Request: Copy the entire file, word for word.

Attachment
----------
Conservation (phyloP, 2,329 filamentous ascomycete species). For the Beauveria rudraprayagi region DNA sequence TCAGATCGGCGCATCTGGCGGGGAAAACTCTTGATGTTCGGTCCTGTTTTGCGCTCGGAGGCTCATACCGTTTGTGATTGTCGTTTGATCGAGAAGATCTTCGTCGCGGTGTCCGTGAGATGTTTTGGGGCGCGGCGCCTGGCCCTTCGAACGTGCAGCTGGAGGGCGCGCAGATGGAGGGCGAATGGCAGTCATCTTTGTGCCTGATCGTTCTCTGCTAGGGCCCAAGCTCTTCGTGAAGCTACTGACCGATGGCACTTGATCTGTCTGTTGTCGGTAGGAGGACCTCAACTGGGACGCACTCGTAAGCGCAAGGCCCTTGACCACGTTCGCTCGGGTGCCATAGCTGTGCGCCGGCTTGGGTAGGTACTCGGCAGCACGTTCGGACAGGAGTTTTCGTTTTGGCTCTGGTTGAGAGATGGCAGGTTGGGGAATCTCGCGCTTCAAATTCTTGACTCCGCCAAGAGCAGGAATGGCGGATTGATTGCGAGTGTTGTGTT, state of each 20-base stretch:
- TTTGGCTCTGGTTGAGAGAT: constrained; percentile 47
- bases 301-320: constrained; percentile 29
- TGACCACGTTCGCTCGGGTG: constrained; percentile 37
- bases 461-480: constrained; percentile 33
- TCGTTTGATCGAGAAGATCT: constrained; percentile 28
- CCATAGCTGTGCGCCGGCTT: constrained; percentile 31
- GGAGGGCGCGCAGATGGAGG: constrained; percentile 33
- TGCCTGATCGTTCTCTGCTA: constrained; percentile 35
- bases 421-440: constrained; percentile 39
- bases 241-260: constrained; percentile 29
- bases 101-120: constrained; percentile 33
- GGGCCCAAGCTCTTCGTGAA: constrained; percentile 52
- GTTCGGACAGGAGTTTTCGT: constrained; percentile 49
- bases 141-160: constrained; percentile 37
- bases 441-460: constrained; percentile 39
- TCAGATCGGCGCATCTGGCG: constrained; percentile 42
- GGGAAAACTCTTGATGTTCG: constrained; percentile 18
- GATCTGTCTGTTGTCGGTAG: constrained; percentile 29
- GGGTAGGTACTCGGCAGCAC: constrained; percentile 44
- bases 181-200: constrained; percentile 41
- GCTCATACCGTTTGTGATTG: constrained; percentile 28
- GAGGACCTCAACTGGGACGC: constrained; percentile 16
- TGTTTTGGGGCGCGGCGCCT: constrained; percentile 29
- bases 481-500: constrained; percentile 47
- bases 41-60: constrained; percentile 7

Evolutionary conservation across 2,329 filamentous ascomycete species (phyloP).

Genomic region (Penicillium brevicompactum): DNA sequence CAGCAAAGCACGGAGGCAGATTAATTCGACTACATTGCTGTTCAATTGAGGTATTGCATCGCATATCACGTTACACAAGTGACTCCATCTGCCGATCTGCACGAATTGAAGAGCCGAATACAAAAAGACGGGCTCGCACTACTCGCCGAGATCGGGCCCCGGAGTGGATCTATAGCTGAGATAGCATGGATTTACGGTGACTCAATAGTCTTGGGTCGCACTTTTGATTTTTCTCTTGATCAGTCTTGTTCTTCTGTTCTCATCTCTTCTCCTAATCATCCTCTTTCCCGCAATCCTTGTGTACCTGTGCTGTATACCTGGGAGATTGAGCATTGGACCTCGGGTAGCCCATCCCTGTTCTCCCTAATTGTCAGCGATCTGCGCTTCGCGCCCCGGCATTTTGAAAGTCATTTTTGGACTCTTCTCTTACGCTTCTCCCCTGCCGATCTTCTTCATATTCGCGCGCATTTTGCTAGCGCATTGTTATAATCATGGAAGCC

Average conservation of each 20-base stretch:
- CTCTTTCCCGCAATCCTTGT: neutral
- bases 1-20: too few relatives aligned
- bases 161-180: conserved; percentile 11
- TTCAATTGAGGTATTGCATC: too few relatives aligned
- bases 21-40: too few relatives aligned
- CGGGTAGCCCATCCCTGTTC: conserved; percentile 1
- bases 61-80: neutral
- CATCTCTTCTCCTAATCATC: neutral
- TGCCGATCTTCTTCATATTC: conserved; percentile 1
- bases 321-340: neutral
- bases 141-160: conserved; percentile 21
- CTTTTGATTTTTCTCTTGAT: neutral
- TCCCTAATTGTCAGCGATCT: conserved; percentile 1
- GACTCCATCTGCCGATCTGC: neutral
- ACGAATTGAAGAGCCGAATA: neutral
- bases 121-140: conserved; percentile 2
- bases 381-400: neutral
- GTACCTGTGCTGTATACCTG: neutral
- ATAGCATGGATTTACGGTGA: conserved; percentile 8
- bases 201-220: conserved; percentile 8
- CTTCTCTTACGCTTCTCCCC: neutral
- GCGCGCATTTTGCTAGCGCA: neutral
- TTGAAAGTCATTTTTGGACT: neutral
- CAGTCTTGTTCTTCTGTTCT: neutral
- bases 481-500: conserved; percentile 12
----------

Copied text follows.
Conservation (phyloP, 2,329 filamentous ascomycete species). For the Beauveria rudraprayagi region DNA sequence TCAGATCGGCGCATCTGGCGGGGAAAACTCTTGATGTTCGGTCCTGTTTTGCGCTCGGAGGCTCATACCGTTTGTGATTGTCGTTTGATCGAGAAGATCTTCGTCGCGGTGTCCGTGAGATGTTTTGGGGCGCGGCGCCTGGCCCTTCGAACGTGCAGCTGGAGGGCGCGCAGATGGAGGGCGAATGGCAGTCATCTTTGTGCCTGATCGTTCTCTGCTAGGGCCCAAGCTCTTCGTGAAGCTACTGACCGATGGCACTTGATCTGTCTGTTGTCGGTAGGAGGACCTCAACTGGGACGCACTCGTAAGCGCAAGGCCCTTGACCACGTTCGCTCGGGTGCCATAGCTGTGCGCCGGCTTGGGTAGGTACTCGGCAGCACGTTCGGACAGGAGTTTTCGTTTTGGCTCTGGTTGAGAGATGGCAGGTTGGGGAATCTCGCGCTTCAAATTCTTGACTCCGCCAAGAGCAGGAATGGCGGATTGATTGCGAGTGTTGTGTT, state of each 20-base stretch:
- TTTGGCTCTGGTTGAGAGAT: constrained; percentile 47
- bases 301-320: constrained; percentile 29
- TGACCACGTTCGCTCGGGTG: constrained; percentile 37
- bases 461-480: constrained; percentile 33
- TCGTTTGATCGAGAAGATCT: constrained; percentile 28
- CCATAGCTGTGCGCCGGCTT: constrained; percentile 31
- GGAGGGCGCGCAGATGGAGG: constrained; percentile 33
- TGCCTGATCGTTCTCTGCTA: constrained; percentile 35
- bases 421-440: constrained; percentile 39
- bases 241-260: constrained; percentile 29
- bases 101-120: constrained; percentile 33
- GGGCCCAAGCTCTTCGTGAA: constrained; percentile 52
- GTTCGGACAGGAGTTTTCGT: constrained; percentile 49
- bases 141-160: constrained; percentile 37
- bases 441-460: constrained; percentile 39
- TCAGATCGGCGCATCTGGCG: constrained; percentile 42
- GGGAAAACTCTTGATGTTCG: constrained; percentile 18
- GATCTGTCTGTTGTCGGTAG: constrained; percentile 29
- GGGTAGGTACTCGGCAGCAC: constrained; percentile 44
- bases 181-200: constrained; percentile 41
- GCTCATACCGTTTGTGATTG: constrained; percentile 28
- GAGGACCTCAACTGGGACGC: constrained; percentile 16
- TGTTTTGGGGCGCGGCGCCT: constrained; percentile 29
- bases 481-500: constrained; percentile 47
- bases 41-60: constrained; percentile 7

Evolutionary conservation across 2,329 filamentous ascomycete species (phyloP).

Genomic region (Penicillium brevicompactum): DNA sequence CAGCAAAGCACGGAGGCAGATTAATTCGACTACATTGCTGTTCAATTGAGGTATTGCATCGCATATCACGTTACACAAGTGACTCCATCTGCCGATCTGCACGAATTGAAGAGCCGAATACAAAAAGACGGGCTCGCACTACTCGCCGAGATCGGGCCCCGGAGTGGATCTATAGCTGAGATAGCATGGATTTACGGTGACTCAATAGTCTTGGGTCGCACTTTTGATTTTTCTCTTGATCAGTCTTGTTCTTCTGTTCTCATCTCTTCTCCTAATCATCCTCTTTCCCGCAATCCTTGTGTACCTGTGCTGTATACCTGGGAGATTGAGCATTGGACCTCGGGTAGCCCATCCCTGTTCTCCCTAATTGTCAGCGATCTGCGCTTCGCGCCCCGGCATTTTGAAAGTCATTTTTGGACTCTTCTCTTACGCTTCTCCCCTGCCGATCTTCTTCATATTCGCGCGCATTTTGCTAGCGCATTGTTATAATCATGGAAGCC

Average conservation of each 20-base stretch:
- CTCTTTCCCGCAATCCTTGT: neutral
- bases 1-20: too few relatives aligned
- bases 161-180: conserved; percentile 11
- TTCAATTGAGGTATTGCATC: too few relatives aligned
- bases 21-40: too few relatives aligned
- CGGGTAGCCCATCCCTGTTC: conserved; percentile 1
- bases 61-80: neutral
- CATCTCTTCTCCTAATCATC: neutral
- TGCCGATCTTCTTCATATTC: conserved; percentile 1
- bases 321-340: neutral
- bases 141-160: conserved; percentile 21
- CTTTTGATTTTTCTCTTGAT: neutral
- TCCCTAATTGTCAGCGATCT: conserved; percentile 1
- GACTCCATCTGCCGATCTGC: neutral
- ACGAATTGAAGAGCCGAATA: neutral
- bases 121-140: conserved; percentile 2
- bases 381-400: neutral
- GTACCTGTGCTGTATACCTG: neutral
- ATAGCATGGATTTACGGTGA: conserved; percentile 8
- bases 201-220: conserved; percentile 8
- CTTCTCTTACGCTTCTCCCC: neutral
- GCGCGCATTTTGCTAGCGCA: neutral
- TTGAAAGTCATTTTTGGACT: neutral
- CAGTCTTGTTCTTCTGTTCT: neutral
- bases 481-500: conserved; percentile 12